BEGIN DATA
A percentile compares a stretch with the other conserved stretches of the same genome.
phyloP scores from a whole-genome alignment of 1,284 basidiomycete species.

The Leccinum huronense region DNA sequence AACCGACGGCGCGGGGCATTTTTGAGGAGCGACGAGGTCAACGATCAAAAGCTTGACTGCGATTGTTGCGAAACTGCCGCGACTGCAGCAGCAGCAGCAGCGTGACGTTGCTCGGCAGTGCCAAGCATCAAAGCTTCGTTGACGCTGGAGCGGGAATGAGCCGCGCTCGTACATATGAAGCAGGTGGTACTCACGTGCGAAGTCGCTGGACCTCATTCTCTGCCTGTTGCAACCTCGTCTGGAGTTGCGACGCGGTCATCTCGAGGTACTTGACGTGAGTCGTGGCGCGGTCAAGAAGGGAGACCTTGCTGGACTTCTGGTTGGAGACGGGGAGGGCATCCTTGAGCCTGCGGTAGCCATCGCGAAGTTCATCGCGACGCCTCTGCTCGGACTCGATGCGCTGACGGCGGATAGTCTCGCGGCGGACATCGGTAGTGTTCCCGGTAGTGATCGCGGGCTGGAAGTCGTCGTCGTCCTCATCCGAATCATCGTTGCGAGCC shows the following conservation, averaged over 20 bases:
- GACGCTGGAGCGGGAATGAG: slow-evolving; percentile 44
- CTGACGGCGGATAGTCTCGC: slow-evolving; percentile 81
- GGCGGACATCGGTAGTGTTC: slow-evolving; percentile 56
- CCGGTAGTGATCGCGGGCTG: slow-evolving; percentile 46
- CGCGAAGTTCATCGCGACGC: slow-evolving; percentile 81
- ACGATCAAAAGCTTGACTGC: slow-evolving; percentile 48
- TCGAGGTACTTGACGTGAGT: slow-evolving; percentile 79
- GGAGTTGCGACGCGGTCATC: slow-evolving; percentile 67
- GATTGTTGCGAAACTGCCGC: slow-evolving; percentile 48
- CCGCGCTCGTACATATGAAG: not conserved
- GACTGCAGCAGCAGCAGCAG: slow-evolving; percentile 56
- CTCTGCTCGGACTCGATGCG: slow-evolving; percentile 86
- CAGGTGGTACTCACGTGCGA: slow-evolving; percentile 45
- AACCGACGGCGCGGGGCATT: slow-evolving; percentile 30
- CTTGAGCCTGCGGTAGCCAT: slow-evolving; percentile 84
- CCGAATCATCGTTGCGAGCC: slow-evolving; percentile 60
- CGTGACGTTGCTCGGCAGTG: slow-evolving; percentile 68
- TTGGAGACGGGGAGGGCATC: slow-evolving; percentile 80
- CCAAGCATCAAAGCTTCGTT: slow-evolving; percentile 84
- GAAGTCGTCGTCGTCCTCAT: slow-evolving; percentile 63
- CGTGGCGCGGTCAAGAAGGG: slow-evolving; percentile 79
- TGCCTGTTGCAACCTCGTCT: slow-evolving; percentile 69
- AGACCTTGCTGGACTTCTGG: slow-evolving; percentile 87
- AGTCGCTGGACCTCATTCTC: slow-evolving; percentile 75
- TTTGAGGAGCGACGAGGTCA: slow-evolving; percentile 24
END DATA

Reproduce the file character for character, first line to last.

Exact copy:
A percentile compares a stretch with the other conserved stretches of the same genome.
phyloP scores from a whole-genome alignment of 1,284 basidiomycete species.

The Leccinum huronense region DNA sequence AACCGACGGCGCGGGGCATTTTTGAGGAGCGACGAGGTCAACGATCAAAAGCTTGACTGCGATTGTTGCGAAACTGCCGCGACTGCAGCAGCAGCAGCAGCGTGACGTTGCTCGGCAGTGCCAAGCATCAAAGCTTCGTTGACGCTGGAGCGGGAATGAGCCGCGCTCGTACATATGAAGCAGGTGGTACTCACGTGCGAAGTCGCTGGACCTCATTCTCTGCCTGTTGCAACCTCGTCTGGAGTTGCGACGCGGTCATCTCGAGGTACTTGACGTGAGTCGTGGCGCGGTCAAGAAGGGAGACCTTGCTGGACTTCTGGTTGGAGACGGGGAGGGCATCCTTGAGCCTGCGGTAGCCATCGCGAAGTTCATCGCGACGCCTCTGCTCGGACTCGATGCGCTGACGGCGGATAGTCTCGCGGCGGACATCGGTAGTGTTCCCGGTAGTGATCGCGGGCTGGAAGTCGTCGTCGTCCTCATCCGAATCATCGTTGCGAGCC shows the following conservation, averaged over 20 bases:
- GACGCTGGAGCGGGAATGAG: slow-evolving; percentile 44
- CTGACGGCGGATAGTCTCGC: slow-evolving; percentile 81
- GGCGGACATCGGTAGTGTTC: slow-evolving; percentile 56
- CCGGTAGTGATCGCGGGCTG: slow-evolving; percentile 46
- CGCGAAGTTCATCGCGACGC: slow-evolving; percentile 81
- ACGATCAAAAGCTTGACTGC: slow-evolving; percentile 48
- TCGAGGTACTTGACGTGAGT: slow-evolving; percentile 79
- GGAGTTGCGACGCGGTCATC: slow-evolving; percentile 67
- GATTGTTGCGAAACTGCCGC: slow-evolving; percentile 48
- CCGCGCTCGTACATATGAAG: not conserved
- GACTGCAGCAGCAGCAGCAG: slow-evolving; percentile 56
- CTCTGCTCGGACTCGATGCG: slow-evolving; percentile 86
- CAGGTGGTACTCACGTGCGA: slow-evolving; percentile 45
- AACCGACGGCGCGGGGCATT: slow-evolving; percentile 30
- CTTGAGCCTGCGGTAGCCAT: slow-evolving; percentile 84
- CCGAATCATCGTTGCGAGCC: slow-evolving; percentile 60
- CGTGACGTTGCTCGGCAGTG: slow-evolving; percentile 68
- TTGGAGACGGGGAGGGCATC: slow-evolving; percentile 80
- CCAAGCATCAAAGCTTCGTT: slow-evolving; percentile 84
- GAAGTCGTCGTCGTCCTCAT: slow-evolving; percentile 63
- CGTGGCGCGGTCAAGAAGGG: slow-evolving; percentile 79
- TGCCTGTTGCAACCTCGTCT: slow-evolving; percentile 69
- AGACCTTGCTGGACTTCTGG: slow-evolving; percentile 87
- AGTCGCTGGACCTCATTCTC: slow-evolving; percentile 75
- TTTGAGGAGCGACGAGGTCA: slow-evolving; percentile 24